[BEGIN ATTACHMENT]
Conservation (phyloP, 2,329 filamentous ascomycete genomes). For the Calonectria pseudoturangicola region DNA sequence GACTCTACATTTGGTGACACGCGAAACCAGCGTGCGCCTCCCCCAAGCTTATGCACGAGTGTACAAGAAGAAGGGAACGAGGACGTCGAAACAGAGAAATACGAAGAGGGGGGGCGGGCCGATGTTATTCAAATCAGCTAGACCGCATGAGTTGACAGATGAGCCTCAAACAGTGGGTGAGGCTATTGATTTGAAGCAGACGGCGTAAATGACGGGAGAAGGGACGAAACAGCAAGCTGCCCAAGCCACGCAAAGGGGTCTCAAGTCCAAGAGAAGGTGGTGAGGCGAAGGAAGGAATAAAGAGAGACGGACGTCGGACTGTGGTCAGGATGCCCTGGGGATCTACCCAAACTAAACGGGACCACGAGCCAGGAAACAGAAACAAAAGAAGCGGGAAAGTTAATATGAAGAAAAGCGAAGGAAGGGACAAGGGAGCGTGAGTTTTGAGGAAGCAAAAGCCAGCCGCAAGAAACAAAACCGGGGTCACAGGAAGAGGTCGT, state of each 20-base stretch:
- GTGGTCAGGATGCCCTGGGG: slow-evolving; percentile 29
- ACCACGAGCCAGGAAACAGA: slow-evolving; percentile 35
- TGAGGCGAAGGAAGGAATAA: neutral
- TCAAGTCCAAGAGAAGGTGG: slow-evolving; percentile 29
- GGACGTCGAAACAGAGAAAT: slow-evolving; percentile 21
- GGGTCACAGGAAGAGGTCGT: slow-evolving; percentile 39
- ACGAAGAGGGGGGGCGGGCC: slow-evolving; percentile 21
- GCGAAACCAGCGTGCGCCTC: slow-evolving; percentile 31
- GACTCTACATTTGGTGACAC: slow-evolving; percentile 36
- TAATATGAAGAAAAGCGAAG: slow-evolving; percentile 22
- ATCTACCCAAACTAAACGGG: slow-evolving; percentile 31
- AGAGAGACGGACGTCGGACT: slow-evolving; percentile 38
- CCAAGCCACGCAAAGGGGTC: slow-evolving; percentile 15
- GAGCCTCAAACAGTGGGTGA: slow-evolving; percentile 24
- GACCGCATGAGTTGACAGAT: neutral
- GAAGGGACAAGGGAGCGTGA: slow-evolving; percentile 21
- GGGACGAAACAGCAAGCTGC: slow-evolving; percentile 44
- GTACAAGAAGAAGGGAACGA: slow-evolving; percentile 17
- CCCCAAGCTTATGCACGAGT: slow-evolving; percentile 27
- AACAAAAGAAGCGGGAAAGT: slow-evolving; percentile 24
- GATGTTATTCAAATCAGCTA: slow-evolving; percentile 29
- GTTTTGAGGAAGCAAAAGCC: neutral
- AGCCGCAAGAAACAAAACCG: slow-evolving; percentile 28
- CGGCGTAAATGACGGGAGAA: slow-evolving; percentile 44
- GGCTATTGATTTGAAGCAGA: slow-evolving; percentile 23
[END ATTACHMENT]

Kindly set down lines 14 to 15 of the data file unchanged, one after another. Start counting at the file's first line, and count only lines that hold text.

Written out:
- CCAAGCCACGCAAAGGGGTC: slow-evolving; percentile 15
- GAGCCTCAAACAGTGGGTGA: slow-evolving; percentile 24